Tamimi Markets opens new store in Riyadh

Updated 30 September 2014

Tamimi Markets opens new store in Riyadh

Saudis comprise over 50 percent of the work force in Tamimi Markets across the Kingdom, says Mohsen S. Husain, CEO of Tamimi Markets.
He made this remark to Arab News during the opening ceremony of the company’s 22nd branch Kingdomwide and 13th in Riyadh, located on Qurtoba district on Khaled bin Alwaleed Street, Dammam Road. The new branch occupies an area of 4,000 square meters with all facilities.
Referring to the Saudi manpower, he said some of them are holding top jobs in the company as cashiers and other responsible positions. “I think ultimately it is our work culture that helps them succeed," he said, adding: "We give them great benefits, good pay and treat them the right way. We also give training to Saudis and all other recruits."
Speaking at the launch of its new branch opening, he said, it is at a strategic location in Riyadh, where many shopping complexes and villas are coming up. Tamimi Markets, according to him, is one of the fastest growing supermarket chains in Saudi Arabia named by Saudi shoppers as one of the Top 100 Saudi Brands in 2013.
“Our customers are talking about the Tamimi brand and quality. We thank our customers for their support, as it reflects their appreciation of our quality, great variety and competitive prices at our beautiful stores," Husain said.
He added: "We target all segments of our society. This store is for everyone, and we invite them to come here where promotion is being offered with products across the world, from the United States, the UK, Europe and Asia."
He said: “A combination of quality products at low prices along with promotional offers, we think, is being appreciated by our valued customers.”
The CEO observed that another factor behind their success was that they represent the only supermarket here serving the customers.
Husain added: "Our vision is to be the best supermarket in the Kingdom, with a focus on customer service, quality, freshness, variety and everyday low prices.
Tamimi Markets is the supermarket of choice for many Saudis and expatriates. We also import foods, produce and household products from Asia, Australia, Brazil, Canada, Chile, China, Egypt, Ethiopia, Holland, Lebanon, Mexico, New Zealand, Philippines and South Africa."
Tamimi Markets is a Saudi company based in Alkhobar and is a subsidiary of the worldwide Tamimi Group headquartered in Dammam. It currently operates more than 20 supermarkets in Riyadh, Al-Hassa, Alkhobar, Aqrabiah, Dammam, Doha, Jeddah and Jubail, with future plans to more than double their stores in Saudi Arabia by 2020.


$8bn blow to Erdogan as investors flee Turkey

Updated 09 July 2020

$8bn blow to Erdogan as investors flee Turkey

  • Overseas holdings in Istanbul stock exchange are at lowest in 16 years

ANKARA: Foreign capital is flooding out of Turkey in a massive vote of no confidence in President Recep Tayyip Erdogan’s economic competence.
Overseas investors have withdrawn nearly $8 billion from Turkish stocks since January, according to Central Bank statistics, reducing foreign investment in the Istanbul stock exchange from $32.3 billion to $24.4 billion.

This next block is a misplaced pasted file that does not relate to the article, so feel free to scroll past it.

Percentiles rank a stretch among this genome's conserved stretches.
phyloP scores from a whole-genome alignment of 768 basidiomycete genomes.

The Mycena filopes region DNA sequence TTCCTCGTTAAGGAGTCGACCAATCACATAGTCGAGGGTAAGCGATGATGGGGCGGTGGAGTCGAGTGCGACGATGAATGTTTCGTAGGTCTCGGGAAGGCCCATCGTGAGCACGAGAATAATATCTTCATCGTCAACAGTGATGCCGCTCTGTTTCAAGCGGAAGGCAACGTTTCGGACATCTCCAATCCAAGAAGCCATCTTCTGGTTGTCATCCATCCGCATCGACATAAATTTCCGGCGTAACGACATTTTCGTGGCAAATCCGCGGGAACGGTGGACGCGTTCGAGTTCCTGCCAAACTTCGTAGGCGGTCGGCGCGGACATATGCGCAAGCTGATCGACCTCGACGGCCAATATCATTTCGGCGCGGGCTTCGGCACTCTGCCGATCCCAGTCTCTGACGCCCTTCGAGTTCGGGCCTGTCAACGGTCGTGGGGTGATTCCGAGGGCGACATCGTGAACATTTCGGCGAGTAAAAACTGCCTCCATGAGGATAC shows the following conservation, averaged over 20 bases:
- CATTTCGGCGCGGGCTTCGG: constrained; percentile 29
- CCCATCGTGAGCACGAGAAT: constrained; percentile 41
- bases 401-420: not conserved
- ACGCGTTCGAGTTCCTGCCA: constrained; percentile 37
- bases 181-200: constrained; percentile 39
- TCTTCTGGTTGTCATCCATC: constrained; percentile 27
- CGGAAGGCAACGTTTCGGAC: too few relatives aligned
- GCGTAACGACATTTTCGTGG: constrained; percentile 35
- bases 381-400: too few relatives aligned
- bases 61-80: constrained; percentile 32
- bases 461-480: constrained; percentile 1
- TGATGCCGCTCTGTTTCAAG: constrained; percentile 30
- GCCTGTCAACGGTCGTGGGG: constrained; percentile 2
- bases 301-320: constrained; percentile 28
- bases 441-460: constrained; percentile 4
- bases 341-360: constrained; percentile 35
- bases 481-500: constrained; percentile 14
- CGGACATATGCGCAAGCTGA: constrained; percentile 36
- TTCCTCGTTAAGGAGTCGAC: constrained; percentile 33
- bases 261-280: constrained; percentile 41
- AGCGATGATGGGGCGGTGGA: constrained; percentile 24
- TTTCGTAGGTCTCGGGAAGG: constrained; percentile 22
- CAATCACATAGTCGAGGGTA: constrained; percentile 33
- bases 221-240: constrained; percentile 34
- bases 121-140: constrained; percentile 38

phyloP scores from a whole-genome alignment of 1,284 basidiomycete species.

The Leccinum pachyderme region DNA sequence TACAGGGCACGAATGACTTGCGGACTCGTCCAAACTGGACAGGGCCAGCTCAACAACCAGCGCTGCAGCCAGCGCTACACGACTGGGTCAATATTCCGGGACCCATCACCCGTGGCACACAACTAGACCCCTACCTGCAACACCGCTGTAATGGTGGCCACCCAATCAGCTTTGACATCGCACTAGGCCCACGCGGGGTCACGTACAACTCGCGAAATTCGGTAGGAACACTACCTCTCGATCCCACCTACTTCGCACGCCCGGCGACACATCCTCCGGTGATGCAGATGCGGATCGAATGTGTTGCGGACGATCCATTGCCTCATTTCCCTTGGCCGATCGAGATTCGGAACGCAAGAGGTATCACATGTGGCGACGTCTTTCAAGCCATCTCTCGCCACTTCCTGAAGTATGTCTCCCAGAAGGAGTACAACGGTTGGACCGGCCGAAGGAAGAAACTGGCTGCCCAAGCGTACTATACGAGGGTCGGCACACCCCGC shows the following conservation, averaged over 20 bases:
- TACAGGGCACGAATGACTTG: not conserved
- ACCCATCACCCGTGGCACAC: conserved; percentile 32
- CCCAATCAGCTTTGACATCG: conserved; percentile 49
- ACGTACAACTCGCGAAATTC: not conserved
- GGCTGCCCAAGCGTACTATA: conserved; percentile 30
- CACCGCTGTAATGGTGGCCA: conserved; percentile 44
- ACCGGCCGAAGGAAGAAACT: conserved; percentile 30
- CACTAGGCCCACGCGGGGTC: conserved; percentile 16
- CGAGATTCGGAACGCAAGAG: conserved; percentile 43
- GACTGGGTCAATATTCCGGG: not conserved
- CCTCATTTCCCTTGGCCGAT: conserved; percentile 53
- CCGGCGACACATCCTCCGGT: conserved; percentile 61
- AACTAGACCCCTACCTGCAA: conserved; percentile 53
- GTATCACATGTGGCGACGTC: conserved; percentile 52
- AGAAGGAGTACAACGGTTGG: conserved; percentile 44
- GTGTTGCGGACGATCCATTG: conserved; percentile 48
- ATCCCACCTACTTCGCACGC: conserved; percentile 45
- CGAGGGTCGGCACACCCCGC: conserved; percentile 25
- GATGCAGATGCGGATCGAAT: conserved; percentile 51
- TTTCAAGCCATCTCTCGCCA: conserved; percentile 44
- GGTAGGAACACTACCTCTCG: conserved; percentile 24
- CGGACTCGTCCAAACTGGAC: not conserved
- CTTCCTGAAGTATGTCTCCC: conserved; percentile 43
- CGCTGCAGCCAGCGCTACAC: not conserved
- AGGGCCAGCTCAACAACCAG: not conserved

As recently as 2013, the figure was $82 billion, and foreign investors now own less than 50 percent of stocks for the first time in 16 years.
“Foreign investment has left Turkey for several reasons, both internal and external,” Win Thin, global head of currency strategy at Brown Brothers Harriman, told Arab News.
“Externally, investors fled riskier assets like emerging markets during the height of the coronavirus pandemic. Some of those flows are returning, but investors are being much more discerning and Turkey does not seem so attractive.”
In terms of internal factors, Thin said that Turkish policymakers had made it hard for foreign investors to transact in Turkey. “This includes real money clients, not just speculative.
“By implementing ad hoc measures to try and limit speculative activity, Turkey has made it hard for real money as well. Besides these problems, Turkey’s fundamentals remain poor compared to much of the emerging markets.”
Erdogan allies claim international players are manipulating the Istanbul stock exchange through automated trading, and have demanded action to make it difficult for them to trade in Turkish assets.
Goldman Sachs, JPMorgan, Merrill Lynch, Barclays and Credit Suisse were banned this month from short-selling stocks for up to three months, and this year local lenders were briefly banned by the banking regulator from trading in Turkish lira with Citigroup, BNP Paribas and UBS
JPMorgan was investigated by Turkish authorities last year after the bank published a report that advised its clients to short sell the Turkish lira.
MSCI, the provider of research-based indexes and analytics, warned last month that it may relegate Turkey from emerging market status to frontier-market status because of bans on short selling and stock lending.
With the market becoming less transparent, overseas fund managers, especially with short-term portfolios, are unenthusiastic about the Turkish market and are becoming more concerned about any forthcoming introduction of other liquidity restrictions.
The exodus of foreign capital is likely to undermine Turkey’s drive for economic growth, especially during the coronavirus pandemic when employment and investment levels have gone down, with the Turkish lira facing serious volatility.